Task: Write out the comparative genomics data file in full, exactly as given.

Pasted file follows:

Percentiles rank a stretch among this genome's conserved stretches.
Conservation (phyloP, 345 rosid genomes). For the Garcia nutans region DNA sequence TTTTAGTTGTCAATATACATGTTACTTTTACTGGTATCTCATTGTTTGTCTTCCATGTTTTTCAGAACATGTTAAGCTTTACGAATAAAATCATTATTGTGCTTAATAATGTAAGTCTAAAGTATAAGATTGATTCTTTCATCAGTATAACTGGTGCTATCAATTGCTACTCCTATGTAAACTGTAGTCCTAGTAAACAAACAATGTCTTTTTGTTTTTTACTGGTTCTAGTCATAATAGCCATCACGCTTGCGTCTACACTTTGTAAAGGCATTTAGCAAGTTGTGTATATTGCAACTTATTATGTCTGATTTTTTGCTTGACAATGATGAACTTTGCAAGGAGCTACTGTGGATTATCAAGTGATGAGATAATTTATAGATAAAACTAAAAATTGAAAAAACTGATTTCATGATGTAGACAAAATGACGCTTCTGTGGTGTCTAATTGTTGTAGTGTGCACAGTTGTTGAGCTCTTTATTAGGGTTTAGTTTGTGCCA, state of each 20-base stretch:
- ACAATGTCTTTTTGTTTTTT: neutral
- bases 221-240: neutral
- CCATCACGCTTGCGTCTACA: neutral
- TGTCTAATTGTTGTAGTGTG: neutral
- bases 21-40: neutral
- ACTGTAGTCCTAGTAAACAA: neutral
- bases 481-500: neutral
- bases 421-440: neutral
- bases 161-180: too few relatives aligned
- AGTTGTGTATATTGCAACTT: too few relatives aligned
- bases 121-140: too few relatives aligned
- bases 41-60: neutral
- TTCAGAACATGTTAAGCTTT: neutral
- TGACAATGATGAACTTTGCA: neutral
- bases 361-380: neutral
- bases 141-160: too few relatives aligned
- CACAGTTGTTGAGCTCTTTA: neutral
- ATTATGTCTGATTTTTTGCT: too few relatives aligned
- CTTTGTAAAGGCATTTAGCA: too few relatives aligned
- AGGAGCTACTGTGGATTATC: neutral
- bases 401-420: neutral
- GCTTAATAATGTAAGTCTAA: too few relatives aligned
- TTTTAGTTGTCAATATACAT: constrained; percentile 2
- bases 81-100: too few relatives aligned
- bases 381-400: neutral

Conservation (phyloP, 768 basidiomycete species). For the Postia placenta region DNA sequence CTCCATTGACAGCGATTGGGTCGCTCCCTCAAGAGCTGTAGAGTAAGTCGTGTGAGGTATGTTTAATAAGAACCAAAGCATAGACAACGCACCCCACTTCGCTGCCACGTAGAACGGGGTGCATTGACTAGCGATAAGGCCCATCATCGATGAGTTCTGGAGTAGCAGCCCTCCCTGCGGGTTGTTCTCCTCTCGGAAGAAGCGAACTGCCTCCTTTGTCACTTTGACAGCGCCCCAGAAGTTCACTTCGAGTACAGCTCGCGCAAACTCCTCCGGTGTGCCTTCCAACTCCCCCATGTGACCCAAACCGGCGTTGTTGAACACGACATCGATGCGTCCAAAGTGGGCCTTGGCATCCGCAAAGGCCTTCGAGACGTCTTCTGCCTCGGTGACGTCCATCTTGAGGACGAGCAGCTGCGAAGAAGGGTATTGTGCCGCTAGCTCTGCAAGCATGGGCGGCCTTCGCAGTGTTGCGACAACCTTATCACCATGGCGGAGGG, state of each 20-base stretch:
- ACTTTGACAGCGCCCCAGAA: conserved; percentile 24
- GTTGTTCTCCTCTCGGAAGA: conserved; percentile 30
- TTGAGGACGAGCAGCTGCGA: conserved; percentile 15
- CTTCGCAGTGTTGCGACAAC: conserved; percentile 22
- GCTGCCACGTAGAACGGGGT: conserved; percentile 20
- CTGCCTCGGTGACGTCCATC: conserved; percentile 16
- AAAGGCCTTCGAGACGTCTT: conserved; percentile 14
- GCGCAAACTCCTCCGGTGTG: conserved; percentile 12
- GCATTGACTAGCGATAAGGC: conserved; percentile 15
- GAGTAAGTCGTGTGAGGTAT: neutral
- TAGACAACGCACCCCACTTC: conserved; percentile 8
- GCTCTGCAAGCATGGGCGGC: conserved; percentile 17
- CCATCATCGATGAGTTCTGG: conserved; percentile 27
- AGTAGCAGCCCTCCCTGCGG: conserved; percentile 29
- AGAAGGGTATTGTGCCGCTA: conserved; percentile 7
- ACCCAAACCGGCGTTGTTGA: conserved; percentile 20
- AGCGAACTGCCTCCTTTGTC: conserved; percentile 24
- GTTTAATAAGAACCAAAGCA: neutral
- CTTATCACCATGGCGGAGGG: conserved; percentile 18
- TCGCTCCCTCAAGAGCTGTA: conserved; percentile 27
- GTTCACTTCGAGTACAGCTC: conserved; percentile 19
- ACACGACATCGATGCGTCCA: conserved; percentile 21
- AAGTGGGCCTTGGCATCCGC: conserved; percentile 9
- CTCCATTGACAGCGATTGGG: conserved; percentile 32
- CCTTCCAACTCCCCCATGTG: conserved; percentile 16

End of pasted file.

Percentiles rank a stretch among this genome's conserved stretches.
Conservation (phyloP, 345 rosid genomes). For the Garcia nutans region DNA sequence TTTTAGTTGTCAATATACATGTTACTTTTACTGGTATCTCATTGTTTGTCTTCCATGTTTTTCAGAACATGTTAAGCTTTACGAATAAAATCATTATTGTGCTTAATAATGTAAGTCTAAAGTATAAGATTGATTCTTTCATCAGTATAACTGGTGCTATCAATTGCTACTCCTATGTAAACTGTAGTCCTAGTAAACAAACAATGTCTTTTTGTTTTTTACTGGTTCTAGTCATAATAGCCATCACGCTTGCGTCTACACTTTGTAAAGGCATTTAGCAAGTTGTGTATATTGCAACTTATTATGTCTGATTTTTTGCTTGACAATGATGAACTTTGCAAGGAGCTACTGTGGATTATCAAGTGATGAGATAATTTATAGATAAAACTAAAAATTGAAAAAACTGATTTCATGATGTAGACAAAATGACGCTTCTGTGGTGTCTAATTGTTGTAGTGTGCACAGTTGTTGAGCTCTTTATTAGGGTTTAGTTTGTGCCA, state of each 20-base stretch:
- ACAATGTCTTTTTGTTTTTT: neutral
- bases 221-240: neutral
- CCATCACGCTTGCGTCTACA: neutral
- TGTCTAATTGTTGTAGTGTG: neutral
- bases 21-40: neutral
- ACTGTAGTCCTAGTAAACAA: neutral
- bases 481-500: neutral
- bases 421-440: neutral
- bases 161-180: too few relatives aligned
- AGTTGTGTATATTGCAACTT: too few relatives aligned
- bases 121-140: too few relatives aligned
- bases 41-60: neutral
- TTCAGAACATGTTAAGCTTT: neutral
- TGACAATGATGAACTTTGCA: neutral
- bases 361-380: neutral
- bases 141-160: too few relatives aligned
- CACAGTTGTTGAGCTCTTTA: neutral
- ATTATGTCTGATTTTTTGCT: too few relatives aligned
- CTTTGTAAAGGCATTTAGCA: too few relatives aligned
- AGGAGCTACTGTGGATTATC: neutral
- bases 401-420: neutral
- GCTTAATAATGTAAGTCTAA: too few relatives aligned
- TTTTAGTTGTCAATATACAT: constrained; percentile 2
- bases 81-100: too few relatives aligned
- bases 381-400: neutral

Conservation (phyloP, 768 basidiomycete species). For the Postia placenta region DNA sequence CTCCATTGACAGCGATTGGGTCGCTCCCTCAAGAGCTGTAGAGTAAGTCGTGTGAGGTATGTTTAATAAGAACCAAAGCATAGACAACGCACCCCACTTCGCTGCCACGTAGAACGGGGTGCATTGACTAGCGATAAGGCCCATCATCGATGAGTTCTGGAGTAGCAGCCCTCCCTGCGGGTTGTTCTCCTCTCGGAAGAAGCGAACTGCCTCCTTTGTCACTTTGACAGCGCCCCAGAAGTTCACTTCGAGTACAGCTCGCGCAAACTCCTCCGGTGTGCCTTCCAACTCCCCCATGTGACCCAAACCGGCGTTGTTGAACACGACATCGATGCGTCCAAAGTGGGCCTTGGCATCCGCAAAGGCCTTCGAGACGTCTTCTGCCTCGGTGACGTCCATCTTGAGGACGAGCAGCTGCGAAGAAGGGTATTGTGCCGCTAGCTCTGCAAGCATGGGCGGCCTTCGCAGTGTTGCGACAACCTTATCACCATGGCGGAGGG, state of each 20-base stretch:
- ACTTTGACAGCGCCCCAGAA: conserved; percentile 24
- GTTGTTCTCCTCTCGGAAGA: conserved; percentile 30
- TTGAGGACGAGCAGCTGCGA: conserved; percentile 15
- CTTCGCAGTGTTGCGACAAC: conserved; percentile 22
- GCTGCCACGTAGAACGGGGT: conserved; percentile 20
- CTGCCTCGGTGACGTCCATC: conserved; percentile 16
- AAAGGCCTTCGAGACGTCTT: conserved; percentile 14
- GCGCAAACTCCTCCGGTGTG: conserved; percentile 12
- GCATTGACTAGCGATAAGGC: conserved; percentile 15
- GAGTAAGTCGTGTGAGGTAT: neutral
- TAGACAACGCACCCCACTTC: conserved; percentile 8
- GCTCTGCAAGCATGGGCGGC: conserved; percentile 17
- CCATCATCGATGAGTTCTGG: conserved; percentile 27
- AGTAGCAGCCCTCCCTGCGG: conserved; percentile 29
- AGAAGGGTATTGTGCCGCTA: conserved; percentile 7
- ACCCAAACCGGCGTTGTTGA: conserved; percentile 20
- AGCGAACTGCCTCCTTTGTC: conserved; percentile 24
- GTTTAATAAGAACCAAAGCA: neutral
- CTTATCACCATGGCGGAGGG: conserved; percentile 18
- TCGCTCCCTCAAGAGCTGTA: conserved; percentile 27
- GTTCACTTCGAGTACAGCTC: conserved; percentile 19
- ACACGACATCGATGCGTCCA: conserved; percentile 21
- AAGTGGGCCTTGGCATCCGC: conserved; percentile 9
- CTCCATTGACAGCGATTGGG: conserved; percentile 32
- CCTTCCAACTCCCCCATGTG: conserved; percentile 16